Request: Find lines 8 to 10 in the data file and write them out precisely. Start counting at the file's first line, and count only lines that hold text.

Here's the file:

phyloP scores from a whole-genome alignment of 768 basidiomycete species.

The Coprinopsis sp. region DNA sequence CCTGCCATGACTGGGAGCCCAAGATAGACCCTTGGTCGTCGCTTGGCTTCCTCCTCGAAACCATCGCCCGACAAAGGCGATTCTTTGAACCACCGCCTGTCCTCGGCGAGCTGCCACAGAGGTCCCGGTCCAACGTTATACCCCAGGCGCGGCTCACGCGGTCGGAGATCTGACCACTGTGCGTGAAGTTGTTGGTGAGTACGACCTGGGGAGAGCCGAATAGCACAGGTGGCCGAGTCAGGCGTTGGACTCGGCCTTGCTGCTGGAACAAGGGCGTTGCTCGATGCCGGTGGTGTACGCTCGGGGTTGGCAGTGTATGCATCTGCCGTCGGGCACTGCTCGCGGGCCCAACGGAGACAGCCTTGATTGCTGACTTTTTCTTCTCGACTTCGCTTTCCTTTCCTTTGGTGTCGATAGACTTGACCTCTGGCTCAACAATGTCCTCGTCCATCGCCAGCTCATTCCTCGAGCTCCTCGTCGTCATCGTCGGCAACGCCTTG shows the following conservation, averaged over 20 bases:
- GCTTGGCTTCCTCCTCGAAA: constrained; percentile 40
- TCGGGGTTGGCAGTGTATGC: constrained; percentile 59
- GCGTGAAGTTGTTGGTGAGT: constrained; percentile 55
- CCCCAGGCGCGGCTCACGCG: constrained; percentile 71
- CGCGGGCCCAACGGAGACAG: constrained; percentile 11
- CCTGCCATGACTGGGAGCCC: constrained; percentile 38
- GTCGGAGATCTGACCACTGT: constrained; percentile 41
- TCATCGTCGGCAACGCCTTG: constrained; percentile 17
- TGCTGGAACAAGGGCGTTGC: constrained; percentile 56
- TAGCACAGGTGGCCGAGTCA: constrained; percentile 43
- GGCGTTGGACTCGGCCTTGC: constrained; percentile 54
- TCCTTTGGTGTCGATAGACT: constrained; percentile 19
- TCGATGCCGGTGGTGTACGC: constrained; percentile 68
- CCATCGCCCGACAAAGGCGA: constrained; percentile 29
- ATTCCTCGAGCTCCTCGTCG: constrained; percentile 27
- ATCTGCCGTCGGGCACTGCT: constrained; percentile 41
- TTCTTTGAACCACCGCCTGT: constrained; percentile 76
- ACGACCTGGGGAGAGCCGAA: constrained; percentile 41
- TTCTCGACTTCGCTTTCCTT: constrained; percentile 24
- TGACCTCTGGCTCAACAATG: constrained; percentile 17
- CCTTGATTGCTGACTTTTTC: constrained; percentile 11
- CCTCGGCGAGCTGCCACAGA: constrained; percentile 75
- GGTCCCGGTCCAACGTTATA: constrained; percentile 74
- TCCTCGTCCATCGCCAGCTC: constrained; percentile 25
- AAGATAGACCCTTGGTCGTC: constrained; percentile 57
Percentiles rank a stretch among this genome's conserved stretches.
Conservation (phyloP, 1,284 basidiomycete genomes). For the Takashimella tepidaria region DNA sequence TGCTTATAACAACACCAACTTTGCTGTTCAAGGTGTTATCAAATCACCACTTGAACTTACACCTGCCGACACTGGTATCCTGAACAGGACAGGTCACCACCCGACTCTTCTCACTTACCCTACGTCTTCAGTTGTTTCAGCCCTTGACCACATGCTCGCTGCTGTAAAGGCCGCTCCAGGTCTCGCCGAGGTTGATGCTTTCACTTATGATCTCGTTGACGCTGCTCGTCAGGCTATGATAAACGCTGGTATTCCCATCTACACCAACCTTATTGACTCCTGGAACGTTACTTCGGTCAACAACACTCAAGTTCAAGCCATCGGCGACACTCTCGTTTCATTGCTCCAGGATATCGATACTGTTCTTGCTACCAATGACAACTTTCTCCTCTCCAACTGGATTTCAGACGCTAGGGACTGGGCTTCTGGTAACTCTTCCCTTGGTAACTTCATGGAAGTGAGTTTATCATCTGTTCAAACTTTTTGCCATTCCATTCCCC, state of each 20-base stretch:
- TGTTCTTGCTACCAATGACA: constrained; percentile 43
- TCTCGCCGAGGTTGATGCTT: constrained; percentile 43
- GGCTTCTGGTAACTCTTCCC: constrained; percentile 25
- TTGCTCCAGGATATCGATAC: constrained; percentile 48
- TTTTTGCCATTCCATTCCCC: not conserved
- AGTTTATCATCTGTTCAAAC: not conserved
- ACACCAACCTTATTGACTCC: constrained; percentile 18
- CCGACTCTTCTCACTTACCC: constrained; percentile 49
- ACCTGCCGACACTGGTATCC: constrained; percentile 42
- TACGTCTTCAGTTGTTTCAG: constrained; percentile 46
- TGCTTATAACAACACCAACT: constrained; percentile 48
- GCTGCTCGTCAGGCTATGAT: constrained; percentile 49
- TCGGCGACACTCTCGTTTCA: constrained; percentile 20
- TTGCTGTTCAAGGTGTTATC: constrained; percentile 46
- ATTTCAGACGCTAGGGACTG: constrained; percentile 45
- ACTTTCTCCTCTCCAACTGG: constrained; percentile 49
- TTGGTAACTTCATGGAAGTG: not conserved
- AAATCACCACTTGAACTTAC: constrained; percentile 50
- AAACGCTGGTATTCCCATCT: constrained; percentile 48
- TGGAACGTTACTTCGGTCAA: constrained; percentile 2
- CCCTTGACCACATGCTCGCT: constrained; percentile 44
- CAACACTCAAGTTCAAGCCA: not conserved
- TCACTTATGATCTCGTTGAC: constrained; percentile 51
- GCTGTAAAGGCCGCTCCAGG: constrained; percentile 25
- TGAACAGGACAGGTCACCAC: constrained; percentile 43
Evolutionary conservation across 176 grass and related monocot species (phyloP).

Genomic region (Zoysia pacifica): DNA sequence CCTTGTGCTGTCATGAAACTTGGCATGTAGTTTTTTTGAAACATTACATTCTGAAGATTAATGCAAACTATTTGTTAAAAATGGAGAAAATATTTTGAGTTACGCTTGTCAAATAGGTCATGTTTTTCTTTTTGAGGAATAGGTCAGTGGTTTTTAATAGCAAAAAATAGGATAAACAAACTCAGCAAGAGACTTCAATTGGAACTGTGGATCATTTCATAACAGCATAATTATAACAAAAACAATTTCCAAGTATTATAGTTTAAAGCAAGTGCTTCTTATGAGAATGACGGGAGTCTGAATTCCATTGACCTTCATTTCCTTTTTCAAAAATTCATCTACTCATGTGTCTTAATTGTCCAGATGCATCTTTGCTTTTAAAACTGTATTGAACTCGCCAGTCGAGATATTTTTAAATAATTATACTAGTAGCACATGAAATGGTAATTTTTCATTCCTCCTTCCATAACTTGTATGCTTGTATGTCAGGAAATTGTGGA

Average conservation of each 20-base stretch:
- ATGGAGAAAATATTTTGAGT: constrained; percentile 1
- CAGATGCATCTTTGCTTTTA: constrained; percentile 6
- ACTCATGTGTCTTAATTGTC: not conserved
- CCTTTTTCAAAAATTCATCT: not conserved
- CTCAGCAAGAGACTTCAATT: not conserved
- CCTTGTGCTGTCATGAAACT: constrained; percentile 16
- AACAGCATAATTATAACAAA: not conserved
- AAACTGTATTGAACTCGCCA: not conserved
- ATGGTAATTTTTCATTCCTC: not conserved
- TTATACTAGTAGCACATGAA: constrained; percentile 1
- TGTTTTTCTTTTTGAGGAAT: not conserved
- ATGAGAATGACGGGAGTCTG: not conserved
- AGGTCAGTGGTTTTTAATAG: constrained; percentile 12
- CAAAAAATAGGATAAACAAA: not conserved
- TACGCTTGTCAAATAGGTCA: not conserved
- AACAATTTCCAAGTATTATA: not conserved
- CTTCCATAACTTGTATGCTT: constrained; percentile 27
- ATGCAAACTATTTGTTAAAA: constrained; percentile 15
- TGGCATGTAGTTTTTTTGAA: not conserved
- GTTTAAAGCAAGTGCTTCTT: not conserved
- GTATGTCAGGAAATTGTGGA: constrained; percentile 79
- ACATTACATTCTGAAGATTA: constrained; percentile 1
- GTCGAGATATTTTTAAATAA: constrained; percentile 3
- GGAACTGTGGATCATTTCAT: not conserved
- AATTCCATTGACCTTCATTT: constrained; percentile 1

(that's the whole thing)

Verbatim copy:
- CCTGCCATGACTGGGAGCCC: constrained; percentile 38
- GTCGGAGATCTGACCACTGT: constrained; percentile 41
- TCATCGTCGGCAACGCCTTG: constrained; percentile 17